Eliminating all biases when investing is nearly impossible. Financial markets are a prime example of the way human biases can manifest at either end of a spectrum of emotions: This is the core of behavioral finance, where the study of economics and psychology intersect.
People don't always make rational decisions when it comes to money. In fact, they usually do the opposite. However, most of us cannot afford to make mistakes with our retirement money. To secure your retirement, you should avoid these four common investing biases that often lead investors to make mistakes.
1. Hot-hand fallacy. This is the notion that because one has had a string of success, he or she is more likely to have continued success. For example, one study found that casino gamblers "bet more after winning because they believed that their chance of winning again was greater than before."
This also happens in financial markets, as investors make decisions based only upon recent information compared to all of the available data, which can often lead to thinking current trends are the best predictors of what will happen next.
According to an Investopedia article on behavioral finance, "researchers on behavioral finance found that 39 percent of all new money committed to mutual funds went into the 10 percent of funds with the best performance the prior year. Although financial products often include the disclaimer that 'past performance is not indicative of future results,' retail traders still believe they can predict the future by studying the past."
2. Regret aversion. Some investors make decisions in a way that allows them to avoid feeling emotional pain in the event of an adverse outcome. This bias motivates people based on two powerful emotions, fear and greed. The theory of regret aversion or anticipated regret proposes that when facing a decision, individuals might anticipate regret and thus incorporate in their choice their desire to eliminate or reduce this possibility.
For example, an investor who fell victim to the dot-com bubble or 2008 financial crisis and sold their equity positions at the absolute worst time would feel anticipated regret if they were to think about reinvesting in the stock market again.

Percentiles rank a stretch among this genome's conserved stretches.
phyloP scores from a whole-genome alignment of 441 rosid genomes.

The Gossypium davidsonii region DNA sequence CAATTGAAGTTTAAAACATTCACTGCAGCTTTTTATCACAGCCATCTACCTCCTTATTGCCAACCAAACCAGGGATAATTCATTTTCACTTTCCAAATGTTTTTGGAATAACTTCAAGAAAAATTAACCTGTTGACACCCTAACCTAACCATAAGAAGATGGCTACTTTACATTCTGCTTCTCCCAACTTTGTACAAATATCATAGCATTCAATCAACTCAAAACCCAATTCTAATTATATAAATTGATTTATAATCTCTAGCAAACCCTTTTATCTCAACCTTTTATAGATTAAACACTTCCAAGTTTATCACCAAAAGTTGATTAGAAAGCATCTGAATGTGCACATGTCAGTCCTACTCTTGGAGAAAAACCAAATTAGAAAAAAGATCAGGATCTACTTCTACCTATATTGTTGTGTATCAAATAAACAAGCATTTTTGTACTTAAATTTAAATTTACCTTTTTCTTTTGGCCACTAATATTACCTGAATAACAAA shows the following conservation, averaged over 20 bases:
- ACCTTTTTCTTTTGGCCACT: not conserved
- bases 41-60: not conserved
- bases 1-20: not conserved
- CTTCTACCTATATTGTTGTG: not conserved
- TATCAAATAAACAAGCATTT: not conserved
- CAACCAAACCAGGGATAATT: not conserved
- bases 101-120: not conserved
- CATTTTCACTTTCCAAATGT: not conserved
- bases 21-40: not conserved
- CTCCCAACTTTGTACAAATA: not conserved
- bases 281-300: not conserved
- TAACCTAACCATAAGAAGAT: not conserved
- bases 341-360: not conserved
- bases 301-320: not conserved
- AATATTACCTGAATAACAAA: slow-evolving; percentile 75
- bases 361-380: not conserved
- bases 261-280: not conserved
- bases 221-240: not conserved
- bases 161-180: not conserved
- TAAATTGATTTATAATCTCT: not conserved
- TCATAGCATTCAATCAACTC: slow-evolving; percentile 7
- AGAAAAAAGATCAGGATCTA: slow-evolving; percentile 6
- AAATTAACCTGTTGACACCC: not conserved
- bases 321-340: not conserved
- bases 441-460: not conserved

Thus, their bias has caused them to lose out on gains. Regret aversion means people avoid or delay making decisions that might lead to them suffering a loss. The problem is, there are lots of financial decisions that could cause regret, but it is not always financially sensible to do nothing.
3. Confirmation bias. Have you ever thought of an investing idea, then Googled it to find more reasons to believe yourself? That's confirmation bias. We seek out information to confirm our existing opinions and ignore contrary information that refutes them. This psychological phenomenon occurs when investors filter out potentially useful facts that don't coincide with their preconceived notions, then suffer as a result. We tend to gather confirming evidence when making investment decisions rather than evaluate all available information.
A quality decision-making process requires an open mind, because evidence tends to cut in multiple directions, and understanding all perspectives reduces the chances of error. Thus, if we can eliminate confirmation bias, we will have a higher probability of making the best investment decision for our intended objectives:
"The stock investor is neither right nor wrong because others agreed or disagreed with him; he is right because his facts and analysis are right."
― Benjamin Graham, The Intelligent Investor
4. Hindsight bias. Hindsight bias occurs when we look at the past and convince ourselves it was more predictable than it really was. "I knew that would happen." Who hasn't said or heard that, probably many times? While the know-it-all reminds people of their forecasting prowess, hindsight bias can have detrimental effects on one's finances or investment strategy. We tend to overestimate the accuracy of our past predictions, which leads to a false sense of security.
This trap can negatively impact our future decisions. Believing we are able to predict future results more accurately can lead to overconfidence. Thus, we begin selecting investments based on "hunches" or "gut reactions" rather than critically evaluating the investment opportunity with data-driven facts and fundamentals. As gut investors, we also buy into stories more than hard data, and many would agree this speculative investing ends up messy.
Have you experienced any of these biases within your investments? If so, you need to consciously prevent these behavioral biases from creeping into your financial plan. Don't let your emotions get in the way of smart investing and your financial peace of mind.
(Editor's note: This article originally appeared on Investopedia.com.)
— By Timothy Hooker, co-founder, chief compliance officer and partner at Dynamic Wealth Solutions